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Dr Mark Preece

Senior Lecturer in Pharmacology (Non-clinical)
Senior Lecturer in Pharmacology with a strong educational background in the biomedical sciences

Dr Mark Preece is a Senior Lecturer in Pharmacology within the Institute of Medical and Biomedical Education at St George's.  Mark is an experienced educator, a Fellow of the Higher Education Academy, and has had significant input into the design, development and delivery of the new BSc (Hons) in Clinical Pharmacology.  In addition to lecturing on the course, Mark is also the module lead for the module Pharmacodynamics and is the course careers liaison.  Additionally, Mark contributes to the BSc (Hons) in Biomedical Science and Pharmacy MPharm, a course run in conjunction with Kingston University

Mark is a neuropharmacologist by training, having completed a PhD in neuropharmacology at Monash University, Australia, where he studied central nervous system control of the baroreceptor reflex, a reflex that serves to maintain blood pressure.

On completion of his PhD, Mark undertook postdoctoral training at both Cambridge and Oxford Universities where he established the utility of fMRI (functional magnetic resonance imaging) as a method to detect the effect of drugs used for the treatment of psychiatric disorders on neuronal activity within the brain.

Over the course of his postdoctoral studies, Mark developed a strong interest in pharmacology education which led to him taking his first role as a course director for the BSc (Hons) Pharmacology at Kingston University in 2006.  In 2014 he moved to Queen Mary University of London to take the role of course director for the BSc (Hons) in Biomedical Science and oversaw its expansion from a course of some 80 students to one of 240 students.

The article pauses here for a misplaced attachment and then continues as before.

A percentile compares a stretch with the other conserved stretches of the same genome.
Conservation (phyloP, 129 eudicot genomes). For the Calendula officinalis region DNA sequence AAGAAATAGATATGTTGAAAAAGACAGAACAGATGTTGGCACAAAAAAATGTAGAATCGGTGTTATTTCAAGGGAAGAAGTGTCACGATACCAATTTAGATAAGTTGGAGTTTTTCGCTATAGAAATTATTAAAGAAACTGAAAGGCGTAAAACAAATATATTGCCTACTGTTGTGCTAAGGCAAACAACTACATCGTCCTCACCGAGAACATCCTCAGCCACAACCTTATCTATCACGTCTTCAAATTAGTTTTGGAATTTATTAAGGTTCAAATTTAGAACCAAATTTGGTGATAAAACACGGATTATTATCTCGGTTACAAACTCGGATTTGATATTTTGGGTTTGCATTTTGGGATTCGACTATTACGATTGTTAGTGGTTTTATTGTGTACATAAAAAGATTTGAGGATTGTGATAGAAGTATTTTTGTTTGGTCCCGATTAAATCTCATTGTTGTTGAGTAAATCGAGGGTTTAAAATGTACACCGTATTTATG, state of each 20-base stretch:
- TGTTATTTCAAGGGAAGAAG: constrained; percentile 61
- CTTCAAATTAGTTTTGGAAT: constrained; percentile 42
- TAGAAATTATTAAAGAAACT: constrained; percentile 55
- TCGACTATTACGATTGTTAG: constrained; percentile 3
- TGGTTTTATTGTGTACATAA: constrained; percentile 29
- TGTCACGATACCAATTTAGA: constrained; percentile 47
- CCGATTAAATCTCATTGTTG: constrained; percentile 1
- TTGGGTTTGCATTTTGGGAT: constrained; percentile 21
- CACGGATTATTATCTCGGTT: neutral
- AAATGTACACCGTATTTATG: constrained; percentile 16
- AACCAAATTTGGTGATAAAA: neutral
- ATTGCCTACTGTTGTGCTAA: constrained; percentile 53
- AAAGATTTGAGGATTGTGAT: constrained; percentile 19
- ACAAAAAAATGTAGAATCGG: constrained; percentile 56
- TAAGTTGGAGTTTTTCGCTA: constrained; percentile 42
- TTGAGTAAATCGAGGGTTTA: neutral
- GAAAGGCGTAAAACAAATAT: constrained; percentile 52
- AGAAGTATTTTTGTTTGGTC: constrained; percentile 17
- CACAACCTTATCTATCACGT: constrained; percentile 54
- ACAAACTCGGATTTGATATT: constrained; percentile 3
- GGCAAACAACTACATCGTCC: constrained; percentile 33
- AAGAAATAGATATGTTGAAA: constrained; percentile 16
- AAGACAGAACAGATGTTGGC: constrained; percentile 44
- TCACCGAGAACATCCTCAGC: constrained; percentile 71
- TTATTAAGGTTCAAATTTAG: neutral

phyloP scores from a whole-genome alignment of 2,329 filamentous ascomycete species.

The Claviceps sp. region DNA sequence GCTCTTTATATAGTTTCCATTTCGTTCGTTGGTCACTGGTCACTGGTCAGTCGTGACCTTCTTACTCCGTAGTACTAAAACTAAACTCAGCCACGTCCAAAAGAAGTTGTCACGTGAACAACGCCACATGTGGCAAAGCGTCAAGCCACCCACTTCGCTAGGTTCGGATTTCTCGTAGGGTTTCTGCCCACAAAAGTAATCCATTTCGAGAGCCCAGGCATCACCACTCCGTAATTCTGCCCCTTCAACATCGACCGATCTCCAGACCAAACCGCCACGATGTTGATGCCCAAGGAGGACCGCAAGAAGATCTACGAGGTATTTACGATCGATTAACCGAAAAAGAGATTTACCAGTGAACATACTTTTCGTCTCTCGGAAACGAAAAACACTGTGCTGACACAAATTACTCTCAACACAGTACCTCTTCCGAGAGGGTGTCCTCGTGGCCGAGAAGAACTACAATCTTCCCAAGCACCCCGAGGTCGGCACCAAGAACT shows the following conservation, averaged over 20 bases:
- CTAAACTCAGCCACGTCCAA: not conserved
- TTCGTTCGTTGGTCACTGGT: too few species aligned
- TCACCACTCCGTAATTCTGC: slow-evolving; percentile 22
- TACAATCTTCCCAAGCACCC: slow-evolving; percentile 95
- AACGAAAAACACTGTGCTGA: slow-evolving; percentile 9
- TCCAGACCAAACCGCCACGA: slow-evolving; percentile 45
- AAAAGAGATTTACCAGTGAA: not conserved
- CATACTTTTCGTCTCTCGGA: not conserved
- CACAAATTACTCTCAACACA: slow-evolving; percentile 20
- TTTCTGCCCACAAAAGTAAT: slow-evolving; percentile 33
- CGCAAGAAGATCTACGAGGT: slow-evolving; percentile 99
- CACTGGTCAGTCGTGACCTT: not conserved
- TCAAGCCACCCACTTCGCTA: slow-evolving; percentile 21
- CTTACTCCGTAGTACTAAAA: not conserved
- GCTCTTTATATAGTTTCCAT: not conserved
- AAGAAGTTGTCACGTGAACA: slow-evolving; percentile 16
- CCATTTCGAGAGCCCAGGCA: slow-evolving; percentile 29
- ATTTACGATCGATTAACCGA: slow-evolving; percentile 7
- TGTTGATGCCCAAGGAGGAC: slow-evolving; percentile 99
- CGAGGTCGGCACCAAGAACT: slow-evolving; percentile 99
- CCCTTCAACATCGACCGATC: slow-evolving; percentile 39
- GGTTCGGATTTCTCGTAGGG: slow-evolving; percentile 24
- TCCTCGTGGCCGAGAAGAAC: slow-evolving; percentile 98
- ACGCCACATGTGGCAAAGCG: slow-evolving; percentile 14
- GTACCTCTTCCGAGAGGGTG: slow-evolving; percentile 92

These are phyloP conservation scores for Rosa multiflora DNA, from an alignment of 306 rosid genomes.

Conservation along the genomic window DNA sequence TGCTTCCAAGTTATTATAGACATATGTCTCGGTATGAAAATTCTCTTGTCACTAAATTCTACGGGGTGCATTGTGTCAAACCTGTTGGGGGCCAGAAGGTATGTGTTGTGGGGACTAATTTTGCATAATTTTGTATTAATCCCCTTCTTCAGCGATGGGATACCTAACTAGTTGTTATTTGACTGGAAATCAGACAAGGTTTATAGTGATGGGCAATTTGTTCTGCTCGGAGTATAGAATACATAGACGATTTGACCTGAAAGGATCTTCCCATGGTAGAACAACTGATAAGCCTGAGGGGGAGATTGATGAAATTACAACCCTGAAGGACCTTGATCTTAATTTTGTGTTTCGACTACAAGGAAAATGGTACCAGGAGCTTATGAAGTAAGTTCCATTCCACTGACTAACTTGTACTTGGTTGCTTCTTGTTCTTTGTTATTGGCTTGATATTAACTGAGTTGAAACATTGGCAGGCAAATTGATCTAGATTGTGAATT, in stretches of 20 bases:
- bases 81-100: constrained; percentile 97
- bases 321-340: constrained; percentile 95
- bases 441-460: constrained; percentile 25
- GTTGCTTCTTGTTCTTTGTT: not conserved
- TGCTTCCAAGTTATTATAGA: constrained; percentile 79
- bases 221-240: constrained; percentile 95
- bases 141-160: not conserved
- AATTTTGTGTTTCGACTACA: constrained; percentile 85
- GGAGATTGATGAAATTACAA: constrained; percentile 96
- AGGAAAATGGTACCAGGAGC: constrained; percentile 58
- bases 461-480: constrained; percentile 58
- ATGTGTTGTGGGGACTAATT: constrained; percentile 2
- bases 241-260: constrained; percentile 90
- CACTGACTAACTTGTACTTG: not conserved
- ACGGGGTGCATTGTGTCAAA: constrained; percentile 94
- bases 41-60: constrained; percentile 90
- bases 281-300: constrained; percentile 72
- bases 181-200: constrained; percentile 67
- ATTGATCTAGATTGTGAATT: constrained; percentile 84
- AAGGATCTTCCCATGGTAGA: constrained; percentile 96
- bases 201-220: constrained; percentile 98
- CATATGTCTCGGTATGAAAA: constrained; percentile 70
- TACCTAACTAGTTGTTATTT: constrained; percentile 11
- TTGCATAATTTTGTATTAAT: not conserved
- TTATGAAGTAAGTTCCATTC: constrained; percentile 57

In 2019 Mark joined St George's with the express desire to make a significant contribution to the design, development and delivery of the new BSc (Hons) in Clinical Pharmacology

Mark's teaching contribution to the BSc (Hons) Clinical Pharmacology includes module lead for pharmacodynamics, contribution to modules on phamacokinetics, data and statistics and fundamentals of science, and as a tutor for small group based sessions.  In addition, Mark contributes to modules on physiology and the pharmacology and physiology of drugs of abuse, and as a tutor for small group based sessions on the BSc (Hons) Biomedical Science and Pharmacy MPharm programmes.

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